...a man about a dog

Recent revelations here about the thousand Italian truffle hounds brought on quite a flurry of dog tales, proving anew that man is the mutt's best friend, and that a pup makes good ''copy.'' The most remarkable dog of all time has got to be Argos, the hound of Odysseus in The Odyssey. He was outstanding. At one time we had a farm dog we called Argos, and he was often outstanding under the apple tree on the front lawn in the rain. Argos was intelligent enough to have made Harvard an exceptional president, but he was also too smart to apply for the job. The Argos in The Odyssey merits our respect for his great age and long memory. If you recall, and even if you don't, the Argives set out for Iliun and laid siege for ten years. Then Odysseus spent ten more years lollygagging around before he came home to relieve his beloved Penelope of the tedium of knitting socks all day only to unknit them all at night. He had been away so long that nobody knew who he was save the faithful hound Argos, who roused from slumber, wagged a welcome, and expired in a gesture of joy.

The encyclopedia says most species of dogs mature in two years and have an average life span of twelve years, although an individual may live to an age of more than twenty.

Since Argos was a hound, and an immature dog isn't much on the scent, we have to assume that Odysseus spent at least two years with Argos before he sailed for Troy - enough to form in Argos an impression that would linger through The Iliad and The Odyssey. After twenty years nobody on Ithaca knew Odysseus from a hole in the ground, but twenty-two-year-old Argos was keen enough to know him at once. A great dog.

In reviewing the letters about dogs, I have decided to award first prize to Bauer Small. Bauer and I are old friends, and we share another old friend, Flats Jackson. It happens that Bauer and I have never socialized simultaneously with Flats, but we share our Flats Jackson stories with relish. On the occasion now in context, Bauer was going with some cronies to Lang Plantation on a trout hunt , and they had to stop at Boobytown* to get the key to a camp from Flats Jackson. As Bauer and Flats stood on the steps renewing something or other, Bauer noticed a butterscotchy setter asleep on the porch hammock.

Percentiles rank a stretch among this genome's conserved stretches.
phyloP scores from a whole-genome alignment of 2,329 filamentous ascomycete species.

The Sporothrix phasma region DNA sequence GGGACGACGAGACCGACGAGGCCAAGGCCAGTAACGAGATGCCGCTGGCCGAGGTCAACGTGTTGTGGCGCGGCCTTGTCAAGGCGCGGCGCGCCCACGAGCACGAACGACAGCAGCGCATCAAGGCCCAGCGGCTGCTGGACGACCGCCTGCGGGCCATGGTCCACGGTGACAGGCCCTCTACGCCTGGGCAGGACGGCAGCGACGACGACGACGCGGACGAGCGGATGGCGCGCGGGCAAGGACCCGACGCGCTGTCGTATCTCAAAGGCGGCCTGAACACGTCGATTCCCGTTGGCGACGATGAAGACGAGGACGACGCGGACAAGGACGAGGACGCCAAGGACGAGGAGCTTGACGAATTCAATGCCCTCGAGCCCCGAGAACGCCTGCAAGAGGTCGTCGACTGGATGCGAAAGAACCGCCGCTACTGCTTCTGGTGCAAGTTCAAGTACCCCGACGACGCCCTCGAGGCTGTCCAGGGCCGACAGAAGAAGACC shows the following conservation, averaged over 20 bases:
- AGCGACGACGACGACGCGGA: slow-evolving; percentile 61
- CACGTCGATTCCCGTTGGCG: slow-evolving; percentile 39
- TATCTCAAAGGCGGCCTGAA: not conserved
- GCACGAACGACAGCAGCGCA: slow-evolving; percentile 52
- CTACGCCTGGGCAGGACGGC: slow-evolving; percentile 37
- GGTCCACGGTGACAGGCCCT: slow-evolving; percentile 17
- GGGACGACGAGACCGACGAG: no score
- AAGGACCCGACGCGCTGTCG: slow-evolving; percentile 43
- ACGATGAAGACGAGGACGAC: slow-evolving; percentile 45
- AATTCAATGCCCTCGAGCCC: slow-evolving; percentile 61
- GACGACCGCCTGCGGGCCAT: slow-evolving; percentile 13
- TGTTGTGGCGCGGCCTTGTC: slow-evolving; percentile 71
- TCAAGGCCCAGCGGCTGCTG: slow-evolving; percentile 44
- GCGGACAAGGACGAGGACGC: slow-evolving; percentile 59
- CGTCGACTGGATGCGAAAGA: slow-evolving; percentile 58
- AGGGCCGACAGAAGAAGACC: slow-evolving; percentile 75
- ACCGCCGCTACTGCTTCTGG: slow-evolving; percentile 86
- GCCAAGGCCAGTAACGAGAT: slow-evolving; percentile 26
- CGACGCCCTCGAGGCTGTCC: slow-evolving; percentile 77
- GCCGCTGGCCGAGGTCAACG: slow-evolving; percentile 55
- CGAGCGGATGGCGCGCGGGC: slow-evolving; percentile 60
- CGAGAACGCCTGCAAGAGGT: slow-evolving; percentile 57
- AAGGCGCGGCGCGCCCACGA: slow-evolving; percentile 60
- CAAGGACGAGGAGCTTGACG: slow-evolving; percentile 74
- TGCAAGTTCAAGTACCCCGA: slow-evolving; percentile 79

For many years Bauer had owned just exactly such a dog, and for reasons of superannuation that relationship had recently ended. The house hadn't seemed the same since the little fellow left, and now reminded, Bauer forced back a choke in his throat. ''Looks just like my little Tonzo!'' he said to Flats.

You may wonder what possessed Bauer. In Boobytown, it doesn't take much to generate a dog swap, and it was hardly smart of Bauer to volunteer ammunition about Tonzo. Flats knows his way around in a dicker, and Bauer should have said something like, ''What a distressing color for a setter - couldn't get me interested with a shotgun at my ear.'' But now Flats knew about Tonzo; the die was cast. Flats began to relate some amazing incidents from the dog's past to illustrate his intelligence, and he was careful to make it plain that the dog was really family and it would break his heart to have to part with him.

The consequence was that Bauer offered ten dollars, Flats insisted on twenty, and they split the difference at fifteen. Bauer gave Flats fifteen dollars and said he'd stop on the way home to pick up his dog. ''Fauntleroy,'' said Flats. ''Name's Fauntleroy. Fauntleroy Fitzhubert. His mother had papers.''

When Bauer returned, Flats came to the door in utter dismay. ''Strangest thing,'' he said. ''You hadn't been gone ten minutes when Fauntleroy started across the road, and this big truck . . .'' Flats spread his hands, unable to speak further.

Late that summer somebody stepped up to Bauer in the post office to say, ''Been buying any dogs lately up to Boobytown?'' That was the first inkling Bauer had that he'd been ''took.'' Seems Flats didn't own the dog at all. Belonged to a family across the lake.

*Boobytown is the way you say it. Properly, it is Bubiertown, a location in Dallas Township, Franklin County, Maine. The name derives from an early settler from Quebec, one Hermanigild Bubier.

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